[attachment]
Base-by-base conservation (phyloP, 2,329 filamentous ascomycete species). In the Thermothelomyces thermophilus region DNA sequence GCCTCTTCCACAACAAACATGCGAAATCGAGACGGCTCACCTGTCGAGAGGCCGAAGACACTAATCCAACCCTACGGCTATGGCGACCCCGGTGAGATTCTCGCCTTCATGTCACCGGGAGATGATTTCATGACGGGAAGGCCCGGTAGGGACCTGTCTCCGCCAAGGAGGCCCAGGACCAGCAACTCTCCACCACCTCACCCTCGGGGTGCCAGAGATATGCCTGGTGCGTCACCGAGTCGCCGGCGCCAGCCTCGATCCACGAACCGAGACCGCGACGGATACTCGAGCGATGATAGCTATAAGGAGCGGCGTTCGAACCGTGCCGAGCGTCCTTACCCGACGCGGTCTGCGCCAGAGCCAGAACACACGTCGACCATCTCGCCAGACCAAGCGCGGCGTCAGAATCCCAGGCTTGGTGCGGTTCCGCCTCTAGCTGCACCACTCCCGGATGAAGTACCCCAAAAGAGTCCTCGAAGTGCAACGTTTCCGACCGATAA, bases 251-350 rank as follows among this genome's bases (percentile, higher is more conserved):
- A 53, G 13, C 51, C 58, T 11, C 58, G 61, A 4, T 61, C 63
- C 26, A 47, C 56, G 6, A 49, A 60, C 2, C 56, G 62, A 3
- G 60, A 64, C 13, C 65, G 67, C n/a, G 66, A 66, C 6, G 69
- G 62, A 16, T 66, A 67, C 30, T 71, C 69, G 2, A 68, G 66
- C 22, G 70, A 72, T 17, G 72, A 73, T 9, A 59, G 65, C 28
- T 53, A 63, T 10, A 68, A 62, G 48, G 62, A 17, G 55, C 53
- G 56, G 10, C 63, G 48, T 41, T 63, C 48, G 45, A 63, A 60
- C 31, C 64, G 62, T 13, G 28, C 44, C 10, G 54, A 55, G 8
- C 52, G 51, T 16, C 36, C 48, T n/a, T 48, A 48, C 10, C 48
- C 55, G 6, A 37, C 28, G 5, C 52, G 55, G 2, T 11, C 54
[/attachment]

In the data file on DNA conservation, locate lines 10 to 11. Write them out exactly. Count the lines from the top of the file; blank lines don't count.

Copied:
- C 52, G 51, T 16, C 36, C 48, T n/a, T 48, A 48, C 10, C 48
- C 55, G 6, A 37, C 28, G 5, C 52, G 55, G 2, T 11, C 54